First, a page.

• It would depend on the severity of the behavior.   If it is an ongoing problem or others complain you may want to consider banning alcohol in the future.
  • I think the real problem is represented in the first five words of the original post. Company events are no longer venues for alcohol, for a variety of reasons. Welcome to the 21st century!
  • I agree.  Alcohol should no longer be a part of company functions. 
  • Change the picnic to "No Alcohol".  The way you do your picnic is a lawsuit waiting to happen.  The Company can be help responsible if the employee is involved in an accident on his way home and you did not take his keys away and a host of other problems. 
  • As others have said, make it NO ALCOHOL.  We don't allow alcohol at work, so we don't allow it at the company picnic.  I'm surprised your attorney didn't advise you against having alcohol.  Even if you don't provide the alcohol, you can still be found liable for allowing it at your company event.  If the person had an accident going home from the event and injured themselves or someone else, the company could be liable.  Make your life easier and change the guidelines.  Maybe move the picnic next year to a different locale that doesn't allow alcohol on the premises to help with the transition.
  • In this day it is hard to believe there are still companies willing to participate in such a risk. The liability issues associated with intoxication are far reaching. There was an upper level manager that lost his job the day after our last Christmas party because he was so eniebriated. This manager was offensive, rude, and threatened an entry level employee who filled an complaint with my office the next day. There was also DUI's that damaged the companies reputation in the community from managment level. We were fortunate nobody was killed or injured. Company events should not include alcohol.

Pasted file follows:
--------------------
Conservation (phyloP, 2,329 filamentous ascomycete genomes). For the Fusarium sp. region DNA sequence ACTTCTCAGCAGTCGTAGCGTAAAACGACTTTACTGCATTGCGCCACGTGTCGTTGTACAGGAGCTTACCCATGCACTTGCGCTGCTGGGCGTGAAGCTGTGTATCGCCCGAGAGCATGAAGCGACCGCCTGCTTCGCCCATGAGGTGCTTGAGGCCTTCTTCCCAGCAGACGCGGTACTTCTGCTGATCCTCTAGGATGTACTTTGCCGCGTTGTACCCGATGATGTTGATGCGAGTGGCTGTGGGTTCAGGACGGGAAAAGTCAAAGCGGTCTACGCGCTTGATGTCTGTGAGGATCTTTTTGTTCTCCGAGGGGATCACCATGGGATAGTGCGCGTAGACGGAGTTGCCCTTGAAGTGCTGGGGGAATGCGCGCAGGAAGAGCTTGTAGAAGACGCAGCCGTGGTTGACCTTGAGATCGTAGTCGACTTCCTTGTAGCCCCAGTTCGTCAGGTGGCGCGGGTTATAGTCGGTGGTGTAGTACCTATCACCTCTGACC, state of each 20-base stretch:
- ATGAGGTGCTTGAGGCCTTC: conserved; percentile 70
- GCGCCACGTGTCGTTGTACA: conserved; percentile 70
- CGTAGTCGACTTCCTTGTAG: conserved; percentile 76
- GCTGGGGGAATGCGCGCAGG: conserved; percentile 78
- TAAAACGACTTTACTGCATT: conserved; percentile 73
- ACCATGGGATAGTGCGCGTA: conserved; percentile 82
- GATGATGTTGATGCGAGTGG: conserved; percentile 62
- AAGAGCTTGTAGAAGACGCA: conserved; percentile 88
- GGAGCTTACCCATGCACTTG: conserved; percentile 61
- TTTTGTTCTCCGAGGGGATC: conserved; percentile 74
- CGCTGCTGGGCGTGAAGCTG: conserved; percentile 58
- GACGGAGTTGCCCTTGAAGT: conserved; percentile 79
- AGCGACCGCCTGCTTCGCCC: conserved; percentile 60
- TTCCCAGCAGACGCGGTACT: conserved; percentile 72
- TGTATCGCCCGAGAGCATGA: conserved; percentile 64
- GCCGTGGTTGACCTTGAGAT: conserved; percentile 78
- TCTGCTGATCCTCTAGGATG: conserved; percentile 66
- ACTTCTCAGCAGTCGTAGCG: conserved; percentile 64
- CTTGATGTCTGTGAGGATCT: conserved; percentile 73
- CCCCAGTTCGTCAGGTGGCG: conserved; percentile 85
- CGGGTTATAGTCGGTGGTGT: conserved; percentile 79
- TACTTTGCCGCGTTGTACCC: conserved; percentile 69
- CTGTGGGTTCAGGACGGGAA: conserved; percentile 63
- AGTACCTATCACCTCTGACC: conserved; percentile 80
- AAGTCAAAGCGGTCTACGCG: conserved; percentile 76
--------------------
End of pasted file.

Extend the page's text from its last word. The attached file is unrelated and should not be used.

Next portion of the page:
• My company a couple years back provided drinks at our Christmas Party.  We also had an employee, well several, but on that comes to mind who had too much to drink and made a scene, taking away from the party.  Enlight of this event and the struggle to get him in a cab verses taking his own car, and more imporatantly the liability on the company, we no long allow alcoholic beverages at party's.

  • At my previous company, which was very large, we had picnics where beer and wine were provided.  Surprisingly, we never had an issue with someone getting out of hand, even though there were hundreds of guests.  We also provided taxi service and did not allow anyone to drive to/from the event.  The humorous part, looking back on it, was that it was usually senior management that drank too much, not the worker bees!